The Internet was founded (pretty much) on the concept of "Net neutrality" (for more info check out this nifty video rant), the belief that a packet is a packet is a packet and all get treated the same.
And while this isnt always the case, the bandwidth and priority allocated to Internet traffic is pretty much equal.
This, of course, bugs the providers who see the differential usage by popular sites as a revenue opportunity.
What theyd like to do is make sites that want a "fast lane" on the Internet pay a higher fee than those that dont.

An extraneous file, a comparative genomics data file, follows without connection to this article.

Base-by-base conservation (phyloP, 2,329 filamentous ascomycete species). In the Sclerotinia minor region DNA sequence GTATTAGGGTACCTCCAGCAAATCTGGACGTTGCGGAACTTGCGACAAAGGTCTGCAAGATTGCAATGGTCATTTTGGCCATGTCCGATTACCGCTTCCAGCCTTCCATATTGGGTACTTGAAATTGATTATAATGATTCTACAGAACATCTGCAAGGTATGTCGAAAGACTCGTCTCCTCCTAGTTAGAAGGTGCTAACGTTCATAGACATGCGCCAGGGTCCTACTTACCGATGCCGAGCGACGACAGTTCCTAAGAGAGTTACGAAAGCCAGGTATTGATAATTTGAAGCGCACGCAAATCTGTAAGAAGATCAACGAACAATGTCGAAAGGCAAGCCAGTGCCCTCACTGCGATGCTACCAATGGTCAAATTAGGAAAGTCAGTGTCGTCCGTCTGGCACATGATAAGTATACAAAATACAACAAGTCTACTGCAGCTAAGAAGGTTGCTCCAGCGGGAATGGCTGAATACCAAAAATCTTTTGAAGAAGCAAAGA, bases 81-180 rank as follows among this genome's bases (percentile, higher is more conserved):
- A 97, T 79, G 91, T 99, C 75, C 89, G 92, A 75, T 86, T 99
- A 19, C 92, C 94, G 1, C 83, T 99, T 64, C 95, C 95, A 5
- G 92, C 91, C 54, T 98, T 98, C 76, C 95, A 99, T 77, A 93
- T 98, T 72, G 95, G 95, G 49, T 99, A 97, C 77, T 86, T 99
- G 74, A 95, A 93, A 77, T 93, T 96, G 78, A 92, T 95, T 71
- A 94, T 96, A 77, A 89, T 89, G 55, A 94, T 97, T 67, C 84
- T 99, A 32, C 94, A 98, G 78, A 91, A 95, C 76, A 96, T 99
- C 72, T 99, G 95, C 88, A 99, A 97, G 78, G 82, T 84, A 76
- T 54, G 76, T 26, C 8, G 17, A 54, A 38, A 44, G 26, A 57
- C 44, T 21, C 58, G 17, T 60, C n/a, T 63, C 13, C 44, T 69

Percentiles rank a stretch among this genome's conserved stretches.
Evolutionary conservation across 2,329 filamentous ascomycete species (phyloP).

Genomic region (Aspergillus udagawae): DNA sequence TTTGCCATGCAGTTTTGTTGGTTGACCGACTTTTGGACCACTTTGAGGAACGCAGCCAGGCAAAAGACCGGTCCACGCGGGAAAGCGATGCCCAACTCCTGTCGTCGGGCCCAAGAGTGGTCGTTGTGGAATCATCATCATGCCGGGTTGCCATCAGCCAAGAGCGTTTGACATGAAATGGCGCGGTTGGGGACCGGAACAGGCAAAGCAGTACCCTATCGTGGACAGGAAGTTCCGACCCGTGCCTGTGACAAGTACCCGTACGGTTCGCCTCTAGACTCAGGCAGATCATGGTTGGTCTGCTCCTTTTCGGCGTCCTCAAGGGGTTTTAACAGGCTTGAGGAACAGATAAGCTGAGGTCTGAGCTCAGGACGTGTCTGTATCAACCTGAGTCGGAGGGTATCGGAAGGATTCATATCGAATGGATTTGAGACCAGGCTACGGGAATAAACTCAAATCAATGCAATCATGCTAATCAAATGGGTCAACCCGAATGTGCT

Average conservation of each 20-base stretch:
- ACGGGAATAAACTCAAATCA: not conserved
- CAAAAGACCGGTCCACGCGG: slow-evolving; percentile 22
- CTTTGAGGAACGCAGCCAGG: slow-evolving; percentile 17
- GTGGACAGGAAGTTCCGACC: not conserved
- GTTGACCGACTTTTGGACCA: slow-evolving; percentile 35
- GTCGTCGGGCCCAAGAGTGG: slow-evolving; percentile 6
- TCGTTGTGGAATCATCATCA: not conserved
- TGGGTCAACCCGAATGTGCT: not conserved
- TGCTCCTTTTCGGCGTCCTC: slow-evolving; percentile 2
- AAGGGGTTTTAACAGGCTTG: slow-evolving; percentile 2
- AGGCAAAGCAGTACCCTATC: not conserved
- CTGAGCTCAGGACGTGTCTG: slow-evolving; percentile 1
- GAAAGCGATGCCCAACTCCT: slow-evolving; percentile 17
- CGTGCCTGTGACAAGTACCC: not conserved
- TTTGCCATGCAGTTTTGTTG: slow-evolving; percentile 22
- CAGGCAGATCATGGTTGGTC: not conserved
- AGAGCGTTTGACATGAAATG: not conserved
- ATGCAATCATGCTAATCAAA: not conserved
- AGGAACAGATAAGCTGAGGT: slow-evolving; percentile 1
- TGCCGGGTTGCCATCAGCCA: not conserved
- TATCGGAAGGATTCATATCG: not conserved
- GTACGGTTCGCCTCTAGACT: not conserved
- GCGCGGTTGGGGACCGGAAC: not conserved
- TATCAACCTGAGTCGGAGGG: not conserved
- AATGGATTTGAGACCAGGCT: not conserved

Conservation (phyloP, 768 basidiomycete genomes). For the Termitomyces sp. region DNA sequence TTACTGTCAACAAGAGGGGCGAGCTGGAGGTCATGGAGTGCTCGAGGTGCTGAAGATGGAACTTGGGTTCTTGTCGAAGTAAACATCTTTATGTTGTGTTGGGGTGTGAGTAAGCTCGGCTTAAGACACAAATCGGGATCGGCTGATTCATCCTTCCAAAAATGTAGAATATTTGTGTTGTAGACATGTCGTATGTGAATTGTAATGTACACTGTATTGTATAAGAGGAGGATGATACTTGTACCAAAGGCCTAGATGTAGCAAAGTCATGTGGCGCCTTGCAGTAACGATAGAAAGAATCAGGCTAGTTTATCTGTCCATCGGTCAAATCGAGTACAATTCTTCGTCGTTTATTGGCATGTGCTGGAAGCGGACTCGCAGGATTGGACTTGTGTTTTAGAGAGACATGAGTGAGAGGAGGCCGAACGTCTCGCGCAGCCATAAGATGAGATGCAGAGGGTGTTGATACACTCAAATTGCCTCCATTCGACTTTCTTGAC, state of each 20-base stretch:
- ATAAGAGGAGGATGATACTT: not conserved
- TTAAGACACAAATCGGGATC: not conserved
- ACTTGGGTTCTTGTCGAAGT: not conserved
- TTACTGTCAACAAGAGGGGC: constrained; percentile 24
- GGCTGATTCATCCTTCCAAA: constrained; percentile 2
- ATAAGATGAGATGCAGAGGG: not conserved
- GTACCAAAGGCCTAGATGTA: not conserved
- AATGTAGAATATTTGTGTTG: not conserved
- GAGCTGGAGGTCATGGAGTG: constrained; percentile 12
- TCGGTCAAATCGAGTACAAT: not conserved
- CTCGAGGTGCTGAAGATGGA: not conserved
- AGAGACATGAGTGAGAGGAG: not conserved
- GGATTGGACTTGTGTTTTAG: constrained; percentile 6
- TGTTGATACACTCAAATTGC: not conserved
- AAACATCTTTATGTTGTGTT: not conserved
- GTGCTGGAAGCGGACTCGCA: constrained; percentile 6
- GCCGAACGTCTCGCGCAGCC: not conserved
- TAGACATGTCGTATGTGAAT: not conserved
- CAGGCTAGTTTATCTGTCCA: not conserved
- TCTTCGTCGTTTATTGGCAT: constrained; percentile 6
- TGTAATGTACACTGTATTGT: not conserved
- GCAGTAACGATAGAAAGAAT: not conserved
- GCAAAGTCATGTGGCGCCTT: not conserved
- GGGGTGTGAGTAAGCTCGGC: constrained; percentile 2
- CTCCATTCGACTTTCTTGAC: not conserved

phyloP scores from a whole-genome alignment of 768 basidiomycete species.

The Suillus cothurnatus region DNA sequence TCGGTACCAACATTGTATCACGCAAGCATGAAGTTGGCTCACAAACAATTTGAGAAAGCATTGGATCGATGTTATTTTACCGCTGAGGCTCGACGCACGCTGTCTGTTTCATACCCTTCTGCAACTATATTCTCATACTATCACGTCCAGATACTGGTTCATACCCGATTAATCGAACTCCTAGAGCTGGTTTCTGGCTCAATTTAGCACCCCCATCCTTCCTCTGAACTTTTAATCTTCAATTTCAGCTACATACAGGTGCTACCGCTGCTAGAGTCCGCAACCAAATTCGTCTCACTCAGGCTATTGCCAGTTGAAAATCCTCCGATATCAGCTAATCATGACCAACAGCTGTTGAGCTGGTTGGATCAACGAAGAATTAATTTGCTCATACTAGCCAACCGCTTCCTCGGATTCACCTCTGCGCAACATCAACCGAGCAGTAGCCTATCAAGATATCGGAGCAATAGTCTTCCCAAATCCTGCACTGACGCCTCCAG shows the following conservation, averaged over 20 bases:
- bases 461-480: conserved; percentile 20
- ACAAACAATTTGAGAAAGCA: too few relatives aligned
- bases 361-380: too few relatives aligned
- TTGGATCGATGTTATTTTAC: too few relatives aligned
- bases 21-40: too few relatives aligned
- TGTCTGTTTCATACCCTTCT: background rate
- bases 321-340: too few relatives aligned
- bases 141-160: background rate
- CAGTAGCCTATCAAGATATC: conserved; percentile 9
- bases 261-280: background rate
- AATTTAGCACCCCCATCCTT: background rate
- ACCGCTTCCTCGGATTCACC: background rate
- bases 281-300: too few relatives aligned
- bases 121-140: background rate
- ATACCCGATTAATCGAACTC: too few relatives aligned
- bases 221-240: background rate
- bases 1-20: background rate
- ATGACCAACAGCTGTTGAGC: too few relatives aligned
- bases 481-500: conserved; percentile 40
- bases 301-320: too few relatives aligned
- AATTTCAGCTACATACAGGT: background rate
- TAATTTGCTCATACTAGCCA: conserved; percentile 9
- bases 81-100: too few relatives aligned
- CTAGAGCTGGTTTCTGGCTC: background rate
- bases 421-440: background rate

What you end up with is that those who have the money get preference and those that dont get to chug along in the "slow lane" with the rest of the losers who cant pay more.
And theres even worse stuff coming down the pike in the form of a proposed "broadband tax" from the Feds (talk about your double whammy!) and some evidence that broadband providers are already monkeying with traffic in order to give their own products higher priority than third-party solutions.
Yeah, thats ethical!
But I was heartened to read this week that Senator Ron Wyden, D-Oregon, has introduced a bill supporting Net neutrality and that Senator Ted Stevens, R-Alaska, chair of the Senate Commerce Committee, has also spoken out against the tiered-pricing plan.